The Japanese Science Wizard

I was sitting in the teacher’s lounge* preparing for my the following day’s lesson, when the school science teacher came up to me and said “ペット、ペット、まってください.” (Pet. Pet. Please wait). I waited, expecting him to bring back a snake, spider, lizard, or something creepy.
*Japan Guy Brownie Points if you can tell me what “teacher’s lounge” is in Japanese.

When he returned, he wasn’t carrying an animal at all, but a glass vial with a dark colored liquid inside. “みて” (Mite-Look) he said as he showed me the glass bottle a bit more closely. I then saw this strangle looking shape come out of the oily dark water and slowly start moving. “Sore wa nan desu ka??” I said in disbelief, because I had never seen this odd-looking creature before.

The teacher smiled, and showed me that it wasn’t an animal at all, but a trick he was doing with magnets and a magnetic liquid. Magnetic liquid? It sounded very James Bond-ish/Mission Impossible to me. I jokingly (semi-seriously) asked one of my fellow teachers to drink the liquid. In my mind, I figured if they drank enough of this stuff, and I had strong enough magnets, I could probably be a real-life Magneto or something. On the flip-side, I guess drinking that stuff would probably send the other teacher to the ICU, which probably wouldn’t be so much fun.

This is one of several things that this teacher has shown me. There was another activity he did with the students making this cookie using a sweetener that was far sweeter than sugar. I’ve seen him make basic circuits with the kids, fans, slime, and some other weird substance that solidifies as you pour it. VE-RY cool stuff.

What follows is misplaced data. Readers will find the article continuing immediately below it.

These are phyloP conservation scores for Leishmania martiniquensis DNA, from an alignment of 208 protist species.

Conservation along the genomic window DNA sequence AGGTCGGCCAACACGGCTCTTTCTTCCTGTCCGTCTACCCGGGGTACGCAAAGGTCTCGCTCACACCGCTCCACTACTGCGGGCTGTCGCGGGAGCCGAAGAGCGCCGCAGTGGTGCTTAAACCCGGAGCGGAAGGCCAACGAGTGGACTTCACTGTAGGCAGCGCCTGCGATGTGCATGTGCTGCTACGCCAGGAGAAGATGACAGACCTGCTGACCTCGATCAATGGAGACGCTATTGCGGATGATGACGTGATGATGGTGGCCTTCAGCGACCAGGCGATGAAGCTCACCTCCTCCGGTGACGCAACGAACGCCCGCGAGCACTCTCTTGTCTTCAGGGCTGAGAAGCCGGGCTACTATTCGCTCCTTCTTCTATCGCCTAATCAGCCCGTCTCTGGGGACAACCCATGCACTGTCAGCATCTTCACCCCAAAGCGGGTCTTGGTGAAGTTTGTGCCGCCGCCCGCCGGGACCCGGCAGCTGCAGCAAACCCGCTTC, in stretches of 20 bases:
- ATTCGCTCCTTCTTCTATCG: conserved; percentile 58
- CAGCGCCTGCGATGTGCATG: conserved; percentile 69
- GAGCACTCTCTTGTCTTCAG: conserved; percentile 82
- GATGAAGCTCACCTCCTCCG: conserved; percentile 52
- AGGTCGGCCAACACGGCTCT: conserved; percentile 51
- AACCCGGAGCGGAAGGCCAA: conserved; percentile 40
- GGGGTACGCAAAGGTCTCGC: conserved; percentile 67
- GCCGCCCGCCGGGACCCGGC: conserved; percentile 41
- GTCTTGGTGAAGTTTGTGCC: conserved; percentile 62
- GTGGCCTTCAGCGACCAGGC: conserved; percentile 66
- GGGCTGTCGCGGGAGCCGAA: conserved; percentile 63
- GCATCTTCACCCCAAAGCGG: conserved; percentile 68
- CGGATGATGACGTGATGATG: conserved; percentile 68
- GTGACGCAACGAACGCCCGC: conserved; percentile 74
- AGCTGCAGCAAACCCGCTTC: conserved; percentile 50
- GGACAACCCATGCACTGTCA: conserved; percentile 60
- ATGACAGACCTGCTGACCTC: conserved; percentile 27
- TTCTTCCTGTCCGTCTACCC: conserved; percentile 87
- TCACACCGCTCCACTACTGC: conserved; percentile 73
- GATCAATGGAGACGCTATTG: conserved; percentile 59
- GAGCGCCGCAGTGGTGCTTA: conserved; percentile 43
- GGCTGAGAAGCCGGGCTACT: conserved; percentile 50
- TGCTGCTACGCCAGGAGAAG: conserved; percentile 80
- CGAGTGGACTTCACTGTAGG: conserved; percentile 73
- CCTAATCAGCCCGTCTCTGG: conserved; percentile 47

The experiments I’ve seen in his class are the kinds of things that make me remember why I loved science so much when I was in elementary school and high school. There were just so many cool things to do. The coolest experiment I ever did was making a shoebox radio back in the 7th grade through this program called “Science By Mail.” I actually had to walk around touch copper wire to different metal surfaces to get any kind of reception (most of it was just static), but it the radio DID work. I mean how freakin’ cool is that. I can’t think of too many kids who wouldn’t want to do something like that. Sigh, I miss those days. Those were the times before I found out that science had a dark side for me, that there were science disciplines that I was going to find gut-wrenchingly complex, disciplines that I was going to find a little bit dry/dull, and ones that would knock me on my proverbial ass once I got to college.

But as for today, I enjoyed reminiscing on the fun, light hearted side of science. Mizunoe Sensei, thank your for showing me some awesome experiments, I know the students must love you for it.

See you tomorrow,

Donald Ash


P.S.-What is the absolute coolest science experiment you ever remember doing?

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  • Kurt

    せんせい きゅうそくじょ

    How bout dat brownie point?

    • Donald Ash

      The brownie point is yours my friend! A bonus brownie point if you can tell me what “staff room” is in Japanese. :)

  • Kurt

    しょくいんしつ of course. Unless you go for the katakana version which I think is also acceptable…スタッフルーム.

    Good JLPT practice.


    • Donald Ash

      Bonus brownie points awarded to Kurt. You’re the man!

  • Have you ever heard of “Denjiro-sensei”?
    He’s the most famous and fun “science teacher” in Japan!
    I’m sure your students know him.

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